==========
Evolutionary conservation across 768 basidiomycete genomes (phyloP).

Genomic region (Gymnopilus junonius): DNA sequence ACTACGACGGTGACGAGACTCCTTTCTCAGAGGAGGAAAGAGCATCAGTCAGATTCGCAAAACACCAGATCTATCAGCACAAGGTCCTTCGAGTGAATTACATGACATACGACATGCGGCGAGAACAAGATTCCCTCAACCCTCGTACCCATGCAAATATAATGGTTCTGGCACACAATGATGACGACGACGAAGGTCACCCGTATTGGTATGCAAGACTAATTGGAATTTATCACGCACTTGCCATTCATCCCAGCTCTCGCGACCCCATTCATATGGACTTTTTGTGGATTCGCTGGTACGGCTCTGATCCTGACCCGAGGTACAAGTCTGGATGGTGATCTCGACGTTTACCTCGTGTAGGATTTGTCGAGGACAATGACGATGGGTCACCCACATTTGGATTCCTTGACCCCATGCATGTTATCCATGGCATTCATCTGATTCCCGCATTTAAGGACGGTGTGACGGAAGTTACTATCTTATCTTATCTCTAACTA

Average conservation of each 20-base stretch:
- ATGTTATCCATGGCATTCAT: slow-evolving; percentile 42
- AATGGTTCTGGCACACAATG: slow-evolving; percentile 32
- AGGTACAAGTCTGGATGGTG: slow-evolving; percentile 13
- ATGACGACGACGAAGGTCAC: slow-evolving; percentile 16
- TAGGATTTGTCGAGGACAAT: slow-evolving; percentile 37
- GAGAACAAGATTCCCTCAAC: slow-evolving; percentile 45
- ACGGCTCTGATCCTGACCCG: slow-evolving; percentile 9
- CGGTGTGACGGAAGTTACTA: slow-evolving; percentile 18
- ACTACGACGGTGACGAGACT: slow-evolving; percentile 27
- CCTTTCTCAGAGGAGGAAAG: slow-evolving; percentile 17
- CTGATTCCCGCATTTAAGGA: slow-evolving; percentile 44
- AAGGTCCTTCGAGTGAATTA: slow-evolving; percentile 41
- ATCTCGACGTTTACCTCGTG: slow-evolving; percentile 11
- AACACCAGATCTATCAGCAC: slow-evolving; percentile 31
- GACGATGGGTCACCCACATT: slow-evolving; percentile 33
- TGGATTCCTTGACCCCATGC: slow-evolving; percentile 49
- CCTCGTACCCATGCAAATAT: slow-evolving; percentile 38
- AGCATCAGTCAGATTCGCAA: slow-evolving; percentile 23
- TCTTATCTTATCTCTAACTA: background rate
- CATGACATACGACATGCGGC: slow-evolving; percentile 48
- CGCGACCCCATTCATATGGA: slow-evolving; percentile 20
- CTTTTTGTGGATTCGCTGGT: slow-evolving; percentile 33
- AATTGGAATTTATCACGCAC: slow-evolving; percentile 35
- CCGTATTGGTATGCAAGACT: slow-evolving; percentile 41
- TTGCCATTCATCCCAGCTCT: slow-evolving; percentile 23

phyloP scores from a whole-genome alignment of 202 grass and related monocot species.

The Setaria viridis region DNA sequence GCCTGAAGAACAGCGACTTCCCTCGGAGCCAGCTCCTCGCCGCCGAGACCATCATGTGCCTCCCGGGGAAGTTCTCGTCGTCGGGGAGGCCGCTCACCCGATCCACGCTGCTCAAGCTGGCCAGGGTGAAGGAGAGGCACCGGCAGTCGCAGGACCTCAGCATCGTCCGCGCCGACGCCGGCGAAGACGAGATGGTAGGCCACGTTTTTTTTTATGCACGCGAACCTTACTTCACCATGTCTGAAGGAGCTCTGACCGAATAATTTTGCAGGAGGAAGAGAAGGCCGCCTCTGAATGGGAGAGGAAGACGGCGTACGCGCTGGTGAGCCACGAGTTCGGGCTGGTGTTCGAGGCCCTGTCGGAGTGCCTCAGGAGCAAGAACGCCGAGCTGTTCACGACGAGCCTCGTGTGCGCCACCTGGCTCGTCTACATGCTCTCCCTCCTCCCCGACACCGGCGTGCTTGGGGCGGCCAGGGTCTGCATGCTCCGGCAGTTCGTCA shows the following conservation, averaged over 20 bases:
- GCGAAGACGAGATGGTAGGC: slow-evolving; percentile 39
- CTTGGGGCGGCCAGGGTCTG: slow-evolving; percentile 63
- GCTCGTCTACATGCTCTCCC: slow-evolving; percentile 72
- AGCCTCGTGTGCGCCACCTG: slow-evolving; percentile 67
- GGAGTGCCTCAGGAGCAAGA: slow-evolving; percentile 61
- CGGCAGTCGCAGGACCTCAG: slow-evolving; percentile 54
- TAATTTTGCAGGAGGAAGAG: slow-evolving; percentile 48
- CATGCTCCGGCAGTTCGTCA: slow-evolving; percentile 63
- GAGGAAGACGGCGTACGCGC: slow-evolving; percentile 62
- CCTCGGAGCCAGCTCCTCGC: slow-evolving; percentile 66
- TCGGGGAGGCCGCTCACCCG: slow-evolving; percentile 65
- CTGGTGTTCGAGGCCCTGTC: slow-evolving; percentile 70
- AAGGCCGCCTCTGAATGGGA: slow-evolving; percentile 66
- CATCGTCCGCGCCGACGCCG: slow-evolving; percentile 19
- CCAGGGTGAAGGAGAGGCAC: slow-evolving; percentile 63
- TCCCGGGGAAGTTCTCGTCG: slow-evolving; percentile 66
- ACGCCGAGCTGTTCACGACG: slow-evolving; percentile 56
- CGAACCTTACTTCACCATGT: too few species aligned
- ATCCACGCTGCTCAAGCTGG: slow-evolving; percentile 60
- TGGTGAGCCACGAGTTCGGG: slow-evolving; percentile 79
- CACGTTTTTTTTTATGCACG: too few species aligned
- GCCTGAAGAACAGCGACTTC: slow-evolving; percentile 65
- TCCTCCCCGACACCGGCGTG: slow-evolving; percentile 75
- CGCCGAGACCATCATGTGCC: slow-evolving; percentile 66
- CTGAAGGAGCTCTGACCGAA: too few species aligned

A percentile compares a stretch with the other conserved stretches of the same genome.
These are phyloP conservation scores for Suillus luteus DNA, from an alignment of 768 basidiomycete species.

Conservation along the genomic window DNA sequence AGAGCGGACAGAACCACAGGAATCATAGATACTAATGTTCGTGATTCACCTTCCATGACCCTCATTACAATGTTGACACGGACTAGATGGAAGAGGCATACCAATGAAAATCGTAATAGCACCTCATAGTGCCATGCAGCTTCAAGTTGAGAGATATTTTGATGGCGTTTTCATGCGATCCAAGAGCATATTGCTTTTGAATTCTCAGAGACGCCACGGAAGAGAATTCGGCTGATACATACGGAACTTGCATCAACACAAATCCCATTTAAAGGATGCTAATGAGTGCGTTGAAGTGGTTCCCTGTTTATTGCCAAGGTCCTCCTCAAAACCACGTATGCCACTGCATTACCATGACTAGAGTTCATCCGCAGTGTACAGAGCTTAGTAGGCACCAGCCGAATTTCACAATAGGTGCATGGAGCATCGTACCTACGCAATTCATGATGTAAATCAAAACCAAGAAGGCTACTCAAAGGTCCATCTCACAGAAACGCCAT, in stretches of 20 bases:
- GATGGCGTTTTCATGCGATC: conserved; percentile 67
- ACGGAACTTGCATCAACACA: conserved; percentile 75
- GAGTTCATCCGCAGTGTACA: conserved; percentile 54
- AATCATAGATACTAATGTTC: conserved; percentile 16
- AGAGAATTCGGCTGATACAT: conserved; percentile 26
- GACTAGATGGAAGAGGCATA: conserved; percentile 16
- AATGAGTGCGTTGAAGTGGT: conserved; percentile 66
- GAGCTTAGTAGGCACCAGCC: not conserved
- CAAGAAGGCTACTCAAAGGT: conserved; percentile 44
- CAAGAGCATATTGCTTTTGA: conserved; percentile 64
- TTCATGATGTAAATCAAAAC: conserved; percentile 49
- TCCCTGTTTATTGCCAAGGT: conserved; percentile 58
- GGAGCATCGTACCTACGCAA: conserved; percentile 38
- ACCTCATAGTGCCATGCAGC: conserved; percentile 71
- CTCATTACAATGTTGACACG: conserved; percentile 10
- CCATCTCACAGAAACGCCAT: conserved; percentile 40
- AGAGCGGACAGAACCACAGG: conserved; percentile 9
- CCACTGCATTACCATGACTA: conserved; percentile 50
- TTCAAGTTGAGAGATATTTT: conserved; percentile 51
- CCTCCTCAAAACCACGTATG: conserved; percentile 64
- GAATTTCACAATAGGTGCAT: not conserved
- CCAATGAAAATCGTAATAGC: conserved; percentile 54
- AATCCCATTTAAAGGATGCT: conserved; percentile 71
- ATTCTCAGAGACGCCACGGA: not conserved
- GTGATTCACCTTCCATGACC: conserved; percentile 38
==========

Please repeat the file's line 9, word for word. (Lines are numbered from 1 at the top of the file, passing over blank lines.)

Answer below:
- GAGAACAAGATTCCCTCAAC: slow-evolving; percentile 45